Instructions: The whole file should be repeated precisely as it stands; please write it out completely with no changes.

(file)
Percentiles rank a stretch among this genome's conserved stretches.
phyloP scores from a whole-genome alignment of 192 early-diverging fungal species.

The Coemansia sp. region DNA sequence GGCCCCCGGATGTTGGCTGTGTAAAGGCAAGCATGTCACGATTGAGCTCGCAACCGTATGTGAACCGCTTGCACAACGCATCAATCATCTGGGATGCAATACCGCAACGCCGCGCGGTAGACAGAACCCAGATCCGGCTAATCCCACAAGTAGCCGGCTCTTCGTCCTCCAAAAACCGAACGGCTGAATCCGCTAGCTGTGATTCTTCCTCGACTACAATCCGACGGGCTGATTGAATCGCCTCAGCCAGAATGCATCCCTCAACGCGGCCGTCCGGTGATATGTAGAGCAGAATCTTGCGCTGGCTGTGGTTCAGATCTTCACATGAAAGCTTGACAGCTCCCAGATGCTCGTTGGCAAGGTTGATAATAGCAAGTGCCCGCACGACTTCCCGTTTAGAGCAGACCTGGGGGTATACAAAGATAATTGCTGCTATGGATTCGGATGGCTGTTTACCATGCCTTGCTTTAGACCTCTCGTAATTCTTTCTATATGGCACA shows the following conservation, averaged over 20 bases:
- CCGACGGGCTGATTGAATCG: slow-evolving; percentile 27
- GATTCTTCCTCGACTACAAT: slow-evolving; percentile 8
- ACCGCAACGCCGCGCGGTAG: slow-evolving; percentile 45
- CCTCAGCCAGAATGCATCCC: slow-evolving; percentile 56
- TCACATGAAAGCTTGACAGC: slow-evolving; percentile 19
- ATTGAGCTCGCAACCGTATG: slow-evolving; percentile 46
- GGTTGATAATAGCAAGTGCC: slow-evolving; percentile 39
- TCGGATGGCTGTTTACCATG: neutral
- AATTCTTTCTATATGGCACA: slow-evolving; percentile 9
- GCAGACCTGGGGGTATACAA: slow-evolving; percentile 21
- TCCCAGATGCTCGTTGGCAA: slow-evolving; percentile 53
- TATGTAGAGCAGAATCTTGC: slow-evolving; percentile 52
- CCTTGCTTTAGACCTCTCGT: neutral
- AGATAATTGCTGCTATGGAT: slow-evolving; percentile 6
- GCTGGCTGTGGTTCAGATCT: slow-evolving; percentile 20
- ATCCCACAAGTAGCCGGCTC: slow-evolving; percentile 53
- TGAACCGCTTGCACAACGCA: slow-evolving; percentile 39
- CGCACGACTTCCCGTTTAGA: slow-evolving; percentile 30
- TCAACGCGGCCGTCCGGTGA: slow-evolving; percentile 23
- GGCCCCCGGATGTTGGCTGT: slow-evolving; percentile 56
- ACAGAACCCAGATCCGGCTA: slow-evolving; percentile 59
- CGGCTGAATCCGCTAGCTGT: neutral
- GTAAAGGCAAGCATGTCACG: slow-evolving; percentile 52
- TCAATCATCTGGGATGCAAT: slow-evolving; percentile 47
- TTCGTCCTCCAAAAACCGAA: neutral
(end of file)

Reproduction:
Percentiles rank a stretch among this genome's conserved stretches.
phyloP scores from a whole-genome alignment of 192 early-diverging fungal species.

The Coemansia sp. region DNA sequence GGCCCCCGGATGTTGGCTGTGTAAAGGCAAGCATGTCACGATTGAGCTCGCAACCGTATGTGAACCGCTTGCACAACGCATCAATCATCTGGGATGCAATACCGCAACGCCGCGCGGTAGACAGAACCCAGATCCGGCTAATCCCACAAGTAGCCGGCTCTTCGTCCTCCAAAAACCGAACGGCTGAATCCGCTAGCTGTGATTCTTCCTCGACTACAATCCGACGGGCTGATTGAATCGCCTCAGCCAGAATGCATCCCTCAACGCGGCCGTCCGGTGATATGTAGAGCAGAATCTTGCGCTGGCTGTGGTTCAGATCTTCACATGAAAGCTTGACAGCTCCCAGATGCTCGTTGGCAAGGTTGATAATAGCAAGTGCCCGCACGACTTCCCGTTTAGAGCAGACCTGGGGGTATACAAAGATAATTGCTGCTATGGATTCGGATGGCTGTTTACCATGCCTTGCTTTAGACCTCTCGTAATTCTTTCTATATGGCACA shows the following conservation, averaged over 20 bases:
- CCGACGGGCTGATTGAATCG: slow-evolving; percentile 27
- GATTCTTCCTCGACTACAAT: slow-evolving; percentile 8
- ACCGCAACGCCGCGCGGTAG: slow-evolving; percentile 45
- CCTCAGCCAGAATGCATCCC: slow-evolving; percentile 56
- TCACATGAAAGCTTGACAGC: slow-evolving; percentile 19
- ATTGAGCTCGCAACCGTATG: slow-evolving; percentile 46
- GGTTGATAATAGCAAGTGCC: slow-evolving; percentile 39
- TCGGATGGCTGTTTACCATG: neutral
- AATTCTTTCTATATGGCACA: slow-evolving; percentile 9
- GCAGACCTGGGGGTATACAA: slow-evolving; percentile 21
- TCCCAGATGCTCGTTGGCAA: slow-evolving; percentile 53
- TATGTAGAGCAGAATCTTGC: slow-evolving; percentile 52
- CCTTGCTTTAGACCTCTCGT: neutral
- AGATAATTGCTGCTATGGAT: slow-evolving; percentile 6
- GCTGGCTGTGGTTCAGATCT: slow-evolving; percentile 20
- ATCCCACAAGTAGCCGGCTC: slow-evolving; percentile 53
- TGAACCGCTTGCACAACGCA: slow-evolving; percentile 39
- CGCACGACTTCCCGTTTAGA: slow-evolving; percentile 30
- TCAACGCGGCCGTCCGGTGA: slow-evolving; percentile 23
- GGCCCCCGGATGTTGGCTGT: slow-evolving; percentile 56
- ACAGAACCCAGATCCGGCTA: slow-evolving; percentile 59
- CGGCTGAATCCGCTAGCTGT: neutral
- GTAAAGGCAAGCATGTCACG: slow-evolving; percentile 52
- TCAATCATCTGGGATGCAAT: slow-evolving; percentile 47
- TTCGTCCTCCAAAAACCGAA: neutral